Imagine sitting in a yard, tethered in place, with nothing to do and no chance to go anywhere. Day after day. Alone. That's what chaining is like. Chaining means confining a dog with a tether attached to a dog house or a stake in the ground. It is one of the common forms of animal cruelty. Chaining is a widespread practice and - as with many historical injustices - this may cause people to assume it is acceptable. In fact, it is an improper way to confine a dog, with negative effects on the dog's health, temperament and training. A chained dog's life is a lonely, frustrating, miserable existence, without opportunities for even the most basic dog behaviors of running and sniffing in their own fenced yard. Dogs chained for even.........
- HELP DOGS IN HOT CARS
- TROPHY HUNTING: MONEY AND EGOTISM OVER WILDLIFE SURVIVAL
- THE DEADLY DERBY
- END ANIMAL EXPERIMENTATION
- DO THE RIGHT THING
- STOP BLAMING FERAL CATS
- DEADLY LAWNS
- CARRIAGE HORSES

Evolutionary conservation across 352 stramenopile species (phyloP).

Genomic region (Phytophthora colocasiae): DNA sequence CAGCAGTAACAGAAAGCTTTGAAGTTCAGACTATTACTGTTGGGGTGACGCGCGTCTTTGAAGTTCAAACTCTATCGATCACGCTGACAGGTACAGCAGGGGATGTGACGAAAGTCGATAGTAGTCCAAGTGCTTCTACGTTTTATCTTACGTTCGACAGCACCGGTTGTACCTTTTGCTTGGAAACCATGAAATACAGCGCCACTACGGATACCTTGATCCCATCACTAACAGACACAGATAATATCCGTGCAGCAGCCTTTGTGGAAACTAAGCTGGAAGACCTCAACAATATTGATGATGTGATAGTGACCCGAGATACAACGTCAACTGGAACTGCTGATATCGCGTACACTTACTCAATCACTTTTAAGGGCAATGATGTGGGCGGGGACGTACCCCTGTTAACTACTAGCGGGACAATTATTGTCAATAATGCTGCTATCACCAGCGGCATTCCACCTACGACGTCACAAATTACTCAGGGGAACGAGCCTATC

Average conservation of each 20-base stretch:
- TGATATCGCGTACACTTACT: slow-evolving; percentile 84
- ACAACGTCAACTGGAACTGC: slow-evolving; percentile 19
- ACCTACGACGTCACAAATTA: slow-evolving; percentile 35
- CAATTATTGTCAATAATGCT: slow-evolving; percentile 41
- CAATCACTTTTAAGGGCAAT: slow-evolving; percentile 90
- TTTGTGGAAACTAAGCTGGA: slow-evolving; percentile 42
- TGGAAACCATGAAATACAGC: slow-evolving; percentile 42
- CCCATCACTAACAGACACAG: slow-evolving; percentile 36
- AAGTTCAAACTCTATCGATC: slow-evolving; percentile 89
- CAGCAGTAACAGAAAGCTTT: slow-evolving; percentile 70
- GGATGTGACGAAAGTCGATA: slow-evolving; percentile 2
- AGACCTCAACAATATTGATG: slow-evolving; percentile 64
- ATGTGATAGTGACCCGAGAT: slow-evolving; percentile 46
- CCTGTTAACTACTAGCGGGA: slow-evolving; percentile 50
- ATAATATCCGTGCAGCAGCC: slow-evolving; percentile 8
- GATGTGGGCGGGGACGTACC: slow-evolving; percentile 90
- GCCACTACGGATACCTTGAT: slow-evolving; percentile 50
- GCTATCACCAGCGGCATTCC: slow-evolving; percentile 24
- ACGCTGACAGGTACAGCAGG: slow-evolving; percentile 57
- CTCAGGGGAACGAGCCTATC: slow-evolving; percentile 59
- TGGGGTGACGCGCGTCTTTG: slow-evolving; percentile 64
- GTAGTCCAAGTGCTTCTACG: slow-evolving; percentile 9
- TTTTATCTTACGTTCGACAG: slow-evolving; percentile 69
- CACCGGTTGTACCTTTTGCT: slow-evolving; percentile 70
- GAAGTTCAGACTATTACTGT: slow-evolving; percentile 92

- GREYHOUND RACING MUST END
- BREED SPECIFIC LEGISLATION NOT THE ANSWER
When news reports tally the casualties of war, or when monuments are erected to honor soldiers, the other-than-human victims of war--the animals whose bodies are shot, burned, poisoned, and otherwise tortured in tests to create even more ways to kill people--are never recognized, nor is their suffering well known.
The U.S. military inflicts the pains of war on hundreds of thousands of animals each year in experiments. The Department of Defense (DOD) and the Veterans Administration (VA) together are the federal government's second largest user of animals (after the National Institutes of Health). They account for nearly half of over one-and-a-half million dogs, cats, guinea pigs, hamsters, rabbits, primates, rats, mice and &.........
While some wildlife organizations continue to claim that feral cats threaten wildlife species, they fail to take into account that cats are a part of our natural landscape. Science shows that attempts to remove cats could mean dire consequences for the rest of the ecosystem.
There have been feral cats since the dawn of civilization—and that is unlikely ever to change. Cats continue to be a natural part of our environment. They began their unique relationship with humans 10,000 to 12,000 years ago in the Fertile Crescent, and followed Europeans to the Americas. But it wasn’t until 60 years ago, with the growing availability of canned pet foods, spay/neuter techniques, and commercial cat litters, that keeping cats indoors was.........